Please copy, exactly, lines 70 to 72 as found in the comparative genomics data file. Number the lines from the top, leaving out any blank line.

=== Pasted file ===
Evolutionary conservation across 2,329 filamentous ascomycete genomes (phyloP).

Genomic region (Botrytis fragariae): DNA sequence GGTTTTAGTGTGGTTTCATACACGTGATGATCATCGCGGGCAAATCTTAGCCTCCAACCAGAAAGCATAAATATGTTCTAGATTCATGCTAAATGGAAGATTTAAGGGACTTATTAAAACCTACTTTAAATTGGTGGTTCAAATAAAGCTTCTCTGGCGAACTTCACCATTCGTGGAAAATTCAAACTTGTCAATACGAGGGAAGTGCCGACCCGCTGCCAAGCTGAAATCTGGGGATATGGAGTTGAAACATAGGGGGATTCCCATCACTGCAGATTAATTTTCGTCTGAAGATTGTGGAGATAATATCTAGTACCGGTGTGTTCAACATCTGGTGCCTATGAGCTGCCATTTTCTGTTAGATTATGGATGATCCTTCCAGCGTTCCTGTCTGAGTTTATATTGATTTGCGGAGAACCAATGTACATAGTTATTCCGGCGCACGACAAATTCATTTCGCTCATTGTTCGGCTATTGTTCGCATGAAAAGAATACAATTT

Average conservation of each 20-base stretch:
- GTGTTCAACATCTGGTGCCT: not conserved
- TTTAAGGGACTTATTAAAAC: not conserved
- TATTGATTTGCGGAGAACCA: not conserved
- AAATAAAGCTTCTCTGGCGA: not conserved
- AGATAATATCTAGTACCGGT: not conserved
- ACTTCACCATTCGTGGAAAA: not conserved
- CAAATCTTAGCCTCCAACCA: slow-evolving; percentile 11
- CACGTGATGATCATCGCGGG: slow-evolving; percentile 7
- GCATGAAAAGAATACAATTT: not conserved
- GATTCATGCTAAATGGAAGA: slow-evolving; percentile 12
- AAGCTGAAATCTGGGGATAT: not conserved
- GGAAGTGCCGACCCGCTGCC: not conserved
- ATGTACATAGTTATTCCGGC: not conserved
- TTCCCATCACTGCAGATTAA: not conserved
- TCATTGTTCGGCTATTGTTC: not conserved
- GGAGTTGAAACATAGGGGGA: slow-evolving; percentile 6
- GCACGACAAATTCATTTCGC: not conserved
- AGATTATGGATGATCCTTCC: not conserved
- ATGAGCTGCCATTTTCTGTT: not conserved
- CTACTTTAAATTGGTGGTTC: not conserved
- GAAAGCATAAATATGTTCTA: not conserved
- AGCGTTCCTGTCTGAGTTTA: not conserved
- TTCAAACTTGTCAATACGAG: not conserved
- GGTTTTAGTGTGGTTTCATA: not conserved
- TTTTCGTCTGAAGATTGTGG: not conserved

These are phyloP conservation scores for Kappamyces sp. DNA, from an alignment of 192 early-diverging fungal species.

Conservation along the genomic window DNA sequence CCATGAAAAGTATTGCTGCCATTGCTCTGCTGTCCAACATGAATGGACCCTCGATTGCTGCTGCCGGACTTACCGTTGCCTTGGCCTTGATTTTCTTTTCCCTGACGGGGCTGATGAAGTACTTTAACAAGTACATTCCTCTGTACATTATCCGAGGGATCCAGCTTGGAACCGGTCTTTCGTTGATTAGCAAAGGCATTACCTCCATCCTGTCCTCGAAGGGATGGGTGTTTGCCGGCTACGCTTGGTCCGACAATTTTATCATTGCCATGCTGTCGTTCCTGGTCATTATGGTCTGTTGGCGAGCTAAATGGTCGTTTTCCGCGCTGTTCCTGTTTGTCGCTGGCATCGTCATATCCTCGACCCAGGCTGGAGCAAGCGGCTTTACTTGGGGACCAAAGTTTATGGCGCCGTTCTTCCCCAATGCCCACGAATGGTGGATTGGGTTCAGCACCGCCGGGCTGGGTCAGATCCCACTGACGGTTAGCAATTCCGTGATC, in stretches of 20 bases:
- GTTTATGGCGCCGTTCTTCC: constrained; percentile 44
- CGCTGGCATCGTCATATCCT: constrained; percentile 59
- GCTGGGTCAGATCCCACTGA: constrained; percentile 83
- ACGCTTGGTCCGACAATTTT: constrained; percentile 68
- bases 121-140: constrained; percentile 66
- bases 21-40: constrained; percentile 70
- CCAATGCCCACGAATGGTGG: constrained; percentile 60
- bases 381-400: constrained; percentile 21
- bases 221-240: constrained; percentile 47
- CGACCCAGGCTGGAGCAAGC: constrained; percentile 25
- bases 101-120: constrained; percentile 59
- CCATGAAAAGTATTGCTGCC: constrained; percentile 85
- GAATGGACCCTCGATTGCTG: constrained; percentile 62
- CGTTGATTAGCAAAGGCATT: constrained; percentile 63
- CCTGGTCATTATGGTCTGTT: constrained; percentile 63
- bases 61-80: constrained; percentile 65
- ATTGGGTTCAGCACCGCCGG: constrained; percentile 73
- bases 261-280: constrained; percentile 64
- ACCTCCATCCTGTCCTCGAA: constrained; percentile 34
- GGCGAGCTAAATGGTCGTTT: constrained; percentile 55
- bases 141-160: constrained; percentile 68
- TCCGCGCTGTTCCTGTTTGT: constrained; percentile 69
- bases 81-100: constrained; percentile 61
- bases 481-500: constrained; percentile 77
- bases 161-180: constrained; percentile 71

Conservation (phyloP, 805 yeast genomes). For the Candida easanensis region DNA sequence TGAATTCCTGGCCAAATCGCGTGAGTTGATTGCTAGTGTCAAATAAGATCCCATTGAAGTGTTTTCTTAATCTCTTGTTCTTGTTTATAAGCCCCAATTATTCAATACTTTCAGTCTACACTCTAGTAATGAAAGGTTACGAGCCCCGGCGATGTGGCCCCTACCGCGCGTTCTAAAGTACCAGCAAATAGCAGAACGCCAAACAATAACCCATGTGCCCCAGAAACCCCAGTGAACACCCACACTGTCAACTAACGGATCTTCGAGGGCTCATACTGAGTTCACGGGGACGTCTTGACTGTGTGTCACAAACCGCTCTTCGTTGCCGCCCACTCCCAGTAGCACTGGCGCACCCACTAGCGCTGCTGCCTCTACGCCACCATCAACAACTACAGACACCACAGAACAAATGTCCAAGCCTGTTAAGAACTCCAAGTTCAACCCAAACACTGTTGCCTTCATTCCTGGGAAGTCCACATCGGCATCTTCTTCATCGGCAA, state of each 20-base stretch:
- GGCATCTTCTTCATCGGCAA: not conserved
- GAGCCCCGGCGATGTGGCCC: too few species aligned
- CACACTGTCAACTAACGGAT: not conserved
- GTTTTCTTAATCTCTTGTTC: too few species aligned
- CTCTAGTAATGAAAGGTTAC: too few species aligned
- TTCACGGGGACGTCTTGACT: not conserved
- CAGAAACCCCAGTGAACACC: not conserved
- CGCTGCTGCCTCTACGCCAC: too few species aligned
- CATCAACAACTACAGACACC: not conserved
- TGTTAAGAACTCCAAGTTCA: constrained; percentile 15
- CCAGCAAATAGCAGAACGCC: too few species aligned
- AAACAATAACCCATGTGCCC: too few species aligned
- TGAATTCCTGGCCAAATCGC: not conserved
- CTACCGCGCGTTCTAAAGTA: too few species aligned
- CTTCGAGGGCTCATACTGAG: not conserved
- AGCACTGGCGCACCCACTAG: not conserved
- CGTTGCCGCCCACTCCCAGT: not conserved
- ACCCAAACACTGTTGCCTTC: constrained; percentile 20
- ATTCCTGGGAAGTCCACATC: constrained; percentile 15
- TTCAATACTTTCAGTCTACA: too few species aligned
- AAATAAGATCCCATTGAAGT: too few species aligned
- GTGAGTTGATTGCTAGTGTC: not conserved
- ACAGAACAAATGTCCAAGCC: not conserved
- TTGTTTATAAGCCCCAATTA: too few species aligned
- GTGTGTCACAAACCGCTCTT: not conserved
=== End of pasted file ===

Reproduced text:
- CTACCGCGCGTTCTAAAGTA: too few species aligned
- CTTCGAGGGCTCATACTGAG: not conserved
- AGCACTGGCGCACCCACTAG: not conserved